“They’re your children? Are they adopted?”
I remember standing at the bus stop feeling like a melon because a random stranger had asked my mother this question. She was offended, as anyone rightly would be. I was left with a sense that despite my mix I could never truly express my Filipinxness. I felt ashamed.
When we think about identity, we usually focus on what we can see. If you were to look at me, you would probably be able to tell that I’m biracial. Living in London I have always had a sense of multiculturalism, which I know I am so blessed to have but growing up there was always a need to outwardly show where I am from.I have always been more drawn to my Filipinx side and this is perhaps in part because my mother brought me over to the Philippines starting from a young age. When I was younger staying out there was a blast. We would explore my mother’s hometown, reconnect with family members, travel to other parts of the Philippines. Nothing phased me. It wasn’t until recently when I visited that I started to notice things. Realistically, I have different facial features to the rest of my family and so I felt out of place. Alongside the fact that I don’t speak Tagalog, I felt set apart from my own family despite the fact that they would speak English around me.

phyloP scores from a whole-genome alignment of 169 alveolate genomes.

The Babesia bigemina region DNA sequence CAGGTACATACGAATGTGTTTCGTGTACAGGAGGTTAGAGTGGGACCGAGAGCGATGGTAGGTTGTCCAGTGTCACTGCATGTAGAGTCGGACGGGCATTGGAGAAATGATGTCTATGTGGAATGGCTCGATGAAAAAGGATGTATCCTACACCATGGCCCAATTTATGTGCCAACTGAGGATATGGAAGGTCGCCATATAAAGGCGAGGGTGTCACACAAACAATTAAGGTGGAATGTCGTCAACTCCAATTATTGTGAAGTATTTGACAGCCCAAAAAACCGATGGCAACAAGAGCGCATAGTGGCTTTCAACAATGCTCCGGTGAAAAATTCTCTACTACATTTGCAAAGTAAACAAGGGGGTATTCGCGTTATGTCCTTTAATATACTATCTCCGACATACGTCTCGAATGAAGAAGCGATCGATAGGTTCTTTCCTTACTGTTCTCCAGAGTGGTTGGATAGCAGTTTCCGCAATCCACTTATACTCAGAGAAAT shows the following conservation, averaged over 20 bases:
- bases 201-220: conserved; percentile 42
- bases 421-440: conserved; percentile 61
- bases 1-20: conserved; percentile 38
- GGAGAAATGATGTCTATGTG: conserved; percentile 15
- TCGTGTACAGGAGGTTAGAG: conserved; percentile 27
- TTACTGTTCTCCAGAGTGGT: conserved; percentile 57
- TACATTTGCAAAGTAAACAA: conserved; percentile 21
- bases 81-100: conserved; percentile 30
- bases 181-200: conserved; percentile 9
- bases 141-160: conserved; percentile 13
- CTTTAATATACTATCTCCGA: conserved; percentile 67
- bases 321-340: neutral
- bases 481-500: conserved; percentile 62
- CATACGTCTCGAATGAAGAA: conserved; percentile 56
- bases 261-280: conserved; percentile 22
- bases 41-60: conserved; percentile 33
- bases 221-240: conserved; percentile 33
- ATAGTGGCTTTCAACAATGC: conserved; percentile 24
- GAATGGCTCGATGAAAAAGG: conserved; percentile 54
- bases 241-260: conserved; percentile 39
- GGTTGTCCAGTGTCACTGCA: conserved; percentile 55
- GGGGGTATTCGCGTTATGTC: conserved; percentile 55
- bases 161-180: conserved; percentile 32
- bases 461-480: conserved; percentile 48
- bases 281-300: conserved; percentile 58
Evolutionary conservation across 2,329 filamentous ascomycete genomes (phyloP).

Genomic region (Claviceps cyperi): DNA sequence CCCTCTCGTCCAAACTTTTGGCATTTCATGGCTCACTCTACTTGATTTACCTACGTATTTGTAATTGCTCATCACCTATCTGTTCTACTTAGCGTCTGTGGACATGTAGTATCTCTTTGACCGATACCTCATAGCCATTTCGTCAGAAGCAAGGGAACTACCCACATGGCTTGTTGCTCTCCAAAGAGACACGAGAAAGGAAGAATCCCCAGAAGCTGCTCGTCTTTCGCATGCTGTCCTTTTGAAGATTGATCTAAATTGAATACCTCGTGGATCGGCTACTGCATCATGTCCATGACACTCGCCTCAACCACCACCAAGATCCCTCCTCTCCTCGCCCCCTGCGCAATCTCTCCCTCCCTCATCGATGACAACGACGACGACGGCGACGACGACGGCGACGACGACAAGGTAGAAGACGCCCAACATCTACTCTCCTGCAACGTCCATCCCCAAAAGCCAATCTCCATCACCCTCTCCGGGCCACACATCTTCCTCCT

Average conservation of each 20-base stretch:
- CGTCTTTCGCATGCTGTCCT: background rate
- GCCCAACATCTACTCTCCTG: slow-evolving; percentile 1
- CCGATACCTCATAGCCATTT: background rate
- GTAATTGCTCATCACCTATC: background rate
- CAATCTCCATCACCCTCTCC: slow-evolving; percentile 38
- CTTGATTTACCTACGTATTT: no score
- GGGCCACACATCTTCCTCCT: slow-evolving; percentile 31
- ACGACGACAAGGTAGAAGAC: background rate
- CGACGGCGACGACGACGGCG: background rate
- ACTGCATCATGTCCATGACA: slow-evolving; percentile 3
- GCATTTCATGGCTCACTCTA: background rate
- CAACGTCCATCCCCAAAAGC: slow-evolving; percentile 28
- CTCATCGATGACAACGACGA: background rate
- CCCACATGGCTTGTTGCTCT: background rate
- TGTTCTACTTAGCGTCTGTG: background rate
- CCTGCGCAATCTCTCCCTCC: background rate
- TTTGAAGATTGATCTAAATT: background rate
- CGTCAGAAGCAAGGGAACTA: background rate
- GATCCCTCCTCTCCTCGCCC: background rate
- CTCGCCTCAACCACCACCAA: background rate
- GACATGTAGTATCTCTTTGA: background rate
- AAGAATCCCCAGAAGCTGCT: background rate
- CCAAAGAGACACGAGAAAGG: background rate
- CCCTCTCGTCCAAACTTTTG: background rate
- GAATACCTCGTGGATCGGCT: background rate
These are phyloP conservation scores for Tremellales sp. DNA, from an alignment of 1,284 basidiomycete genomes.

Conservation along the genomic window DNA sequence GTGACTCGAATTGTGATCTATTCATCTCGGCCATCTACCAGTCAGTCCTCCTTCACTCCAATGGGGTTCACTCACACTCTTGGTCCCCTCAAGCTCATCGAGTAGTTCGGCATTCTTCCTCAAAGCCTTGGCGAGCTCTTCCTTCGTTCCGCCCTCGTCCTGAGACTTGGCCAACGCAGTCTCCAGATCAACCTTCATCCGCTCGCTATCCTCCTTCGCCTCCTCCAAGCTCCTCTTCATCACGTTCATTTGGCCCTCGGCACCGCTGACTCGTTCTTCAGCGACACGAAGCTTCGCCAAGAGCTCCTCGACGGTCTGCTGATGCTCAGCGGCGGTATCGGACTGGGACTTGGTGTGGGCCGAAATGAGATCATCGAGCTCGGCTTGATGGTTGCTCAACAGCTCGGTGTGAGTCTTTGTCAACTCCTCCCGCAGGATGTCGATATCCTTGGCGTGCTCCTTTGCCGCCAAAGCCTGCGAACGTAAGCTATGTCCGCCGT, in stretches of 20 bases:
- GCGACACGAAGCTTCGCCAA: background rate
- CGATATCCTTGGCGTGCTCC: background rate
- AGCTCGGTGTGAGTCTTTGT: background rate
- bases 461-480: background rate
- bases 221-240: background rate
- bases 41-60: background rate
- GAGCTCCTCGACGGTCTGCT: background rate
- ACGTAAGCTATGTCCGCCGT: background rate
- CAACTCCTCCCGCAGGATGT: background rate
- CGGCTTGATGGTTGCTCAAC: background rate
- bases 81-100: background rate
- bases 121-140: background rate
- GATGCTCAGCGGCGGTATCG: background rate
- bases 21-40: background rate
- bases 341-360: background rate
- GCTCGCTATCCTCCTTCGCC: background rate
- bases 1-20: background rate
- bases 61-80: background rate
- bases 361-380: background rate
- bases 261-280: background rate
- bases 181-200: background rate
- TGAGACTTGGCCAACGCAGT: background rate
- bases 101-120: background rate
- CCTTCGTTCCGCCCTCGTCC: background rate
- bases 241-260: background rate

Again, I felt ashamed because who am I to not even know my own mother tongue? Who am I to make them speak English just because of me? I should be the one making the effort to learn Tagalog, even just the bare minimum.
It doesn’t help that I have made no effort in learning about my roots on either side of my heritage. I know the basic history, but I have yet to dig deeper. 2017 will be the year I learn about my people. Their struggles and their strife. I want to ask my mother about what it was like growing up in the Philippines. I want to hear other people’s stories. I want to soak up all the knowledge I can.
I was struggling to bring together the seemingly conflicting parts of my Filipinx-Jamaican identity, but it’s only recently when I’ve been researching that I realised that they don’t have to be conflicting. When your parents are of distinctly different ethnic groups, you are sometimes made to feel that you have to “pick a side”, but this is not the case. I have an opportunity to use my identity to bring alight issues in both communities.
I can shout it from the from the rooftops that I am unapologetically Filipinx AND Jamaican, and both are truly wonderful. If I let go of this shame of not looking exactly like my mother or my father then I can truly start to free my mind and body.
Chynna (she/her/hers) is a first generation-born Filipinx/second-generation Jamaican womxn living in the UK. She is currently looking to pursue a Masters in Creative Writing and planning her first book. She also enjoys good food, reading and tweeting 24/7. Twitter | Instagram | Website